Certain NFA firearms must have prior approval from the Bureau of ATF before they may be moved interstate. The person must notify the mover that firearms are being transported. He or she should also check State and local laws where relocating to ensure that movement of firearms into the new State does not violate any State law or local ordinance.
    [18 U.S.C. 922(a)(4) and 922(e), 27 CFR 478.28 and 478.31]

  10. #10

    Default

    (B9) May a nonlicensee ship firearms interstate for his or her use in hunting or other lawful activity? [Back]
    Yes. A person may ship a firearm to himself or herself in care of another person in the State where he or she intends to hunt or engage in any other lawful activity. The package should be addressed to the owner. Persons other than the owner should not open the package and take possession of the firearm



    I guess that answers my question Thanks.

    Even though it is perfectly legal to transport long-guns through Canada; I've done it before and even though it really isn't that difficult, I think I would rather just mail them to myself.

    Thanks for the info

  11. #11

    Default

    I have a handgun, I plan to check with ups or fedx first to send it to my AK address, otherwise, I'll pay a gun dealer to ship it to another gun dealer.

    I will mail myself my rifle.

  12. #12
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    Default "expidited" passport?

    Sorry to tell you, but you got the shaft.
    Friends in Ohio applied for their passports 3 weeks ago & received them last week. The same for my wife & I a year ago, we got them in about 2 weeks. Even though you're told it may be a long wait, the process goes pretty quickly for a regular passport (in my experience).
    Gary

  13. #13
    Member broncoformudv's Avatar
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    Default

    Quote Originally Posted by Gary View Post
    Sorry to tell you, but you got the shaft.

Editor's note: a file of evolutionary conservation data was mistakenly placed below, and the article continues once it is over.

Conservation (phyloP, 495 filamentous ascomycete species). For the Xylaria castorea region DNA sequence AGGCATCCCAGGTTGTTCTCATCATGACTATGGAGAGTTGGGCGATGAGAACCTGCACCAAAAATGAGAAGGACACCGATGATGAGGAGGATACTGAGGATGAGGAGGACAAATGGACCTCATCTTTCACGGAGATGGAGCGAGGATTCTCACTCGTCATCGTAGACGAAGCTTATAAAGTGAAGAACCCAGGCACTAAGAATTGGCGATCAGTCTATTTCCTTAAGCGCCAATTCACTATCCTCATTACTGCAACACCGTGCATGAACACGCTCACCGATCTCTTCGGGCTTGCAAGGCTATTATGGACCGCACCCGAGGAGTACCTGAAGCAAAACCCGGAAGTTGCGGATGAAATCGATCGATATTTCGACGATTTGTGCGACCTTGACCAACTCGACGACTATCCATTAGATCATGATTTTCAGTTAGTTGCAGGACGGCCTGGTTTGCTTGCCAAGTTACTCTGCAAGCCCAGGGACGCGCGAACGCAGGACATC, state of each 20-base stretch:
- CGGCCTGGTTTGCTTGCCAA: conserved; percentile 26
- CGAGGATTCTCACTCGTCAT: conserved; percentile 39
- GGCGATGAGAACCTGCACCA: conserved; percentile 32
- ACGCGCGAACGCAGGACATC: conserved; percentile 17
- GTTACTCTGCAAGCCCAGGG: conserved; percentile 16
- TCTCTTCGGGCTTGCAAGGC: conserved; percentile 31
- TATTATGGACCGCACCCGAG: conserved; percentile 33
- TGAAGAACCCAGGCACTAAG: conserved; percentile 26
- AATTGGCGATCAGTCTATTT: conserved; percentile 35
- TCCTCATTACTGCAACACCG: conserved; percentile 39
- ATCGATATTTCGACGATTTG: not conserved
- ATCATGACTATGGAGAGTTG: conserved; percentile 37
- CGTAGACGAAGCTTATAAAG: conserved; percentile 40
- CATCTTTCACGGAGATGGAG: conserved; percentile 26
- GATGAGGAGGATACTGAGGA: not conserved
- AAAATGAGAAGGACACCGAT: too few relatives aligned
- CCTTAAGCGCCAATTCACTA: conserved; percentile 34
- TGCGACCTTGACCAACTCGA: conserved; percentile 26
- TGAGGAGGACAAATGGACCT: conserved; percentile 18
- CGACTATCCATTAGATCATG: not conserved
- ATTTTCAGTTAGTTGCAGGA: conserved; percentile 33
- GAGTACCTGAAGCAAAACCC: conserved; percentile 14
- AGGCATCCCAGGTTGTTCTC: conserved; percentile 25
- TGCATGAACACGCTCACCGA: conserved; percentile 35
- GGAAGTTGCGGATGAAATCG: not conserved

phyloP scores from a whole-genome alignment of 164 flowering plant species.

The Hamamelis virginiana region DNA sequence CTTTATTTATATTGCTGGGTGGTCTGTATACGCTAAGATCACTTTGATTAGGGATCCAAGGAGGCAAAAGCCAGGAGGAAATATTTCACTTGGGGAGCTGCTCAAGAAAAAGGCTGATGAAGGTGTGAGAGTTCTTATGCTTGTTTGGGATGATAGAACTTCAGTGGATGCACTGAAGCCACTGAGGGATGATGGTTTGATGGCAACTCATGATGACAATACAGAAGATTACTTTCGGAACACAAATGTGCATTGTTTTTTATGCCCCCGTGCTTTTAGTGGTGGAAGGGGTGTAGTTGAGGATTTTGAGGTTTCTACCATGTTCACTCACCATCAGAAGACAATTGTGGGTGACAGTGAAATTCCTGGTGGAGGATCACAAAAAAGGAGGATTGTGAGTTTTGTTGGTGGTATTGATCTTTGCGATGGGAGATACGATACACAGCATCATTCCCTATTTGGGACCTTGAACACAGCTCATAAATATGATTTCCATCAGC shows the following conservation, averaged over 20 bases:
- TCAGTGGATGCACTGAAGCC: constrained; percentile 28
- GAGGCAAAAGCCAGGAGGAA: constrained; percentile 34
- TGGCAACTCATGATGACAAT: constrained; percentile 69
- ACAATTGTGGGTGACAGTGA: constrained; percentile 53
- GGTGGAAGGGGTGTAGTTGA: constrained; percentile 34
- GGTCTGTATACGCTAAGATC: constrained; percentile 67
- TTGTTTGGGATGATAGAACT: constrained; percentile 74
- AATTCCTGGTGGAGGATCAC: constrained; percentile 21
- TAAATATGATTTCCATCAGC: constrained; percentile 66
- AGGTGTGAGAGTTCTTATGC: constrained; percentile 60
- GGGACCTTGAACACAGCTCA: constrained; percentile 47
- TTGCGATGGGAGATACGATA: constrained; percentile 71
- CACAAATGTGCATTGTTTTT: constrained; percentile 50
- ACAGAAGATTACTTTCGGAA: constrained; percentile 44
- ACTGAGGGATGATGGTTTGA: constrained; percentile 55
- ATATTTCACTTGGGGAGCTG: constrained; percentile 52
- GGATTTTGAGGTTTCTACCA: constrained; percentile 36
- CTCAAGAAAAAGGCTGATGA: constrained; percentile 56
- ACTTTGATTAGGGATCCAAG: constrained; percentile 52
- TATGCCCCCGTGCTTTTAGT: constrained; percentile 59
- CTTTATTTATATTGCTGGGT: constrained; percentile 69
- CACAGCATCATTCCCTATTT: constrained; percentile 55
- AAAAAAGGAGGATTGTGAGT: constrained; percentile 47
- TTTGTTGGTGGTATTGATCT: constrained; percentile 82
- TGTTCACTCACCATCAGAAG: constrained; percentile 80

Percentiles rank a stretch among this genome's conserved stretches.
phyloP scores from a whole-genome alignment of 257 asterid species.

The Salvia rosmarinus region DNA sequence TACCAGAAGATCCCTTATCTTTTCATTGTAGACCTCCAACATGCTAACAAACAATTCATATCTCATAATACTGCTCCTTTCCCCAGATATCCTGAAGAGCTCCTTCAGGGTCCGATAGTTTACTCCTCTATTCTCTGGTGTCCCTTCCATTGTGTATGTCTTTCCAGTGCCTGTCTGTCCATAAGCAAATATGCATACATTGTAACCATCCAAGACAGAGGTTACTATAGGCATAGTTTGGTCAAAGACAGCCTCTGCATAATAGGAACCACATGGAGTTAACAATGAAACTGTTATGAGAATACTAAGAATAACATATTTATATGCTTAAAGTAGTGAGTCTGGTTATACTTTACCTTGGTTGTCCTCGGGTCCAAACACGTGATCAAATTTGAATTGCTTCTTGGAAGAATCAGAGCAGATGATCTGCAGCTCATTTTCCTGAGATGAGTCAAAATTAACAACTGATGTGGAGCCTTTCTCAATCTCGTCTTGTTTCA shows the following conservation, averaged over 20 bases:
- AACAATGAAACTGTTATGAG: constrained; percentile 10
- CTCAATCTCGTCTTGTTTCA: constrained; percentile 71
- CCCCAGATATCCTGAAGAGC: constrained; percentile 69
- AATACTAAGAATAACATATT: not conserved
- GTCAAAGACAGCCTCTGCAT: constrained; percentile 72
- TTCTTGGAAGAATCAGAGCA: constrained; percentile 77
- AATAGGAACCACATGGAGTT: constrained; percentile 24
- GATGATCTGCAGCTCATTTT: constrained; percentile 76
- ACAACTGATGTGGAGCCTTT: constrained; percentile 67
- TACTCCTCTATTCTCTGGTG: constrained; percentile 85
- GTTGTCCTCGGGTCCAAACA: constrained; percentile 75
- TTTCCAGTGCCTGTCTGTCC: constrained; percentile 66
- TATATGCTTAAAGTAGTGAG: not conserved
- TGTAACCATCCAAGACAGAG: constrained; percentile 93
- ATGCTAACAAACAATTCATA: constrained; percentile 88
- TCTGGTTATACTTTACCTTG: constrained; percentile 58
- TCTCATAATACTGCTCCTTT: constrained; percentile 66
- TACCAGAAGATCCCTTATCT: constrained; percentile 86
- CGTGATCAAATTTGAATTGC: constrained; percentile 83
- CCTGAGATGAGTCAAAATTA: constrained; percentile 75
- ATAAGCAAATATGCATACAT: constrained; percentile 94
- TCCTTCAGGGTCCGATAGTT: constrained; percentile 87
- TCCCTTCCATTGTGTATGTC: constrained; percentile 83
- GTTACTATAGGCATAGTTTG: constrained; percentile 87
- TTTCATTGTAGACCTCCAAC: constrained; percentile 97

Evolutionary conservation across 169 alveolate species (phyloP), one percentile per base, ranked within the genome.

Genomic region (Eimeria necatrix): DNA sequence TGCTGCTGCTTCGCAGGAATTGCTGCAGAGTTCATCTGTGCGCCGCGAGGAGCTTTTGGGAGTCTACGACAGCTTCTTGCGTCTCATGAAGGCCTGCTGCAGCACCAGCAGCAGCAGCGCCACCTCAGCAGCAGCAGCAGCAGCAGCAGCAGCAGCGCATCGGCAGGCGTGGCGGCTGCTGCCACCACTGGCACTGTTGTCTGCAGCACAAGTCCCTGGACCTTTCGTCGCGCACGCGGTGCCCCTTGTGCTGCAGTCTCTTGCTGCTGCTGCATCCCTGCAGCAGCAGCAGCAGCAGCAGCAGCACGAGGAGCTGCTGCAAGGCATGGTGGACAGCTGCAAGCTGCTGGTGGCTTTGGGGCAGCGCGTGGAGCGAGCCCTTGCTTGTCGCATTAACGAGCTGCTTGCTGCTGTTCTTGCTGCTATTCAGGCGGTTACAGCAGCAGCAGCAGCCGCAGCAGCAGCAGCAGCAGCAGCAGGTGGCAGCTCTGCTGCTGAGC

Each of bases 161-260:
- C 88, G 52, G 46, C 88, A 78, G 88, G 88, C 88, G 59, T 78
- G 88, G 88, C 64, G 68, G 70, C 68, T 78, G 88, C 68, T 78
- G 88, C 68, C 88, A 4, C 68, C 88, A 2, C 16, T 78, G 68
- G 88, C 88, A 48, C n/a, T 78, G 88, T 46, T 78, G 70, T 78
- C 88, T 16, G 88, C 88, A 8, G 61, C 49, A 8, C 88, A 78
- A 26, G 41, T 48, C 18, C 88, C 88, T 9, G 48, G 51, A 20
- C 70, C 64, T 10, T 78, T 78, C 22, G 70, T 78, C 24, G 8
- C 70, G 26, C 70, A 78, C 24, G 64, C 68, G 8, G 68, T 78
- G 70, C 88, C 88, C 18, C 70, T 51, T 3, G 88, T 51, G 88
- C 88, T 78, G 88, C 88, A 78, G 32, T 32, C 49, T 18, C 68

Friends in Ohio applied for their passports 3 weeks ago & received them last week. The same for my wife & I a year ago, we got them in about 2 weeks. Even though you're told it may be a long wait, the process goes pretty quickly for a regular passport (in my experience).
    Gary
    You can also pay the expedited fee through the US government and get your passport a tad faster, this is what those companies do for a lot more money.

  14. #14
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    Default Be careful

    Whatever you do make sure you think back to any criminal record you might have. Even the smallest of crimes when you were a young adult that you may not even remember will be enough for a jerk at the border to turn you around. Their not nice about it either.
    Calling to confirm you are legal to cross after explaining any citations or jail time you have served is also almost not worth dialing the phone for. They will always say your good to go then the border may still turn you around.

    My story as short as I can make it: April 2007 moving to Juneau AK from Wasilla AK. All my posessions were moved for me by my company except they wouldn't ship my boat so I decided to drive it down with my truck and 3 rifles. Got to the border and passed through no problems at all. Knowing I had DUI 5 yrs prior I was a little worried but alas no issue at all. 5 months later my cousin flys up from Minn to go hunting with me. We planned to ferry my boat and truck to Haines and drive thru Canada back into the state to hunt the interior. Same truck 1 of the same guns and same boat I had came down with 5 months prior. Got to the border in Haines and the man told me I was a felon in his country and I couldn't come in. He didn't care that I had just passed thru earlier in the yr. My cousin had an assult charge back home a few yrs ago and it was reduced to a disorderly. The guy at the border didn't care what it was reduced to, he only cared about the original assault charge calling my cousin a dangerous and violent person and that he could come into the country but not with a rifle. We even called ahead explaining his charge and that he had to bring a rifle and they told us it would be no problem.

    An entire yr of planning, vacation saving, and money saving down the toilet! I no longer drink, and havent for a few yrs, I have started a family, and I have paid my debt to society believe me. I am a completly different person now, but Canada still holds it against me depending on who's manning the booth.

    Calling someone at the border station/customs doesn't mean squat. Every border station is different. Canada is completly inconsistent with the laws and regulations between their border stations.

  15. #15
    Member AKBassking's Avatar
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    Default

    Do not take a pistol. Have a licensed gun dealer send it to a dealer in Alaska.

    Register your long guns on the US side before going to the Canadian side. You can get the forms off the US Border Patrol website. The Cannoks like see this. They will charge you $25 fee (at least that was what it was in 05).

    Have all your firearms readily available for inspection; don't bury them at the bottom of your junk.

    You will find it harder to get back across the US side than entering Canada. Good luck and be safe. Oh yeah, leave your radar detector at home.

    ALASKAN SEA-DUCTION
    1988 M/Y Camargue YachtFisher
    MMSI# 338131469
    Blog: http://alaskanseaduction.blogspot.com/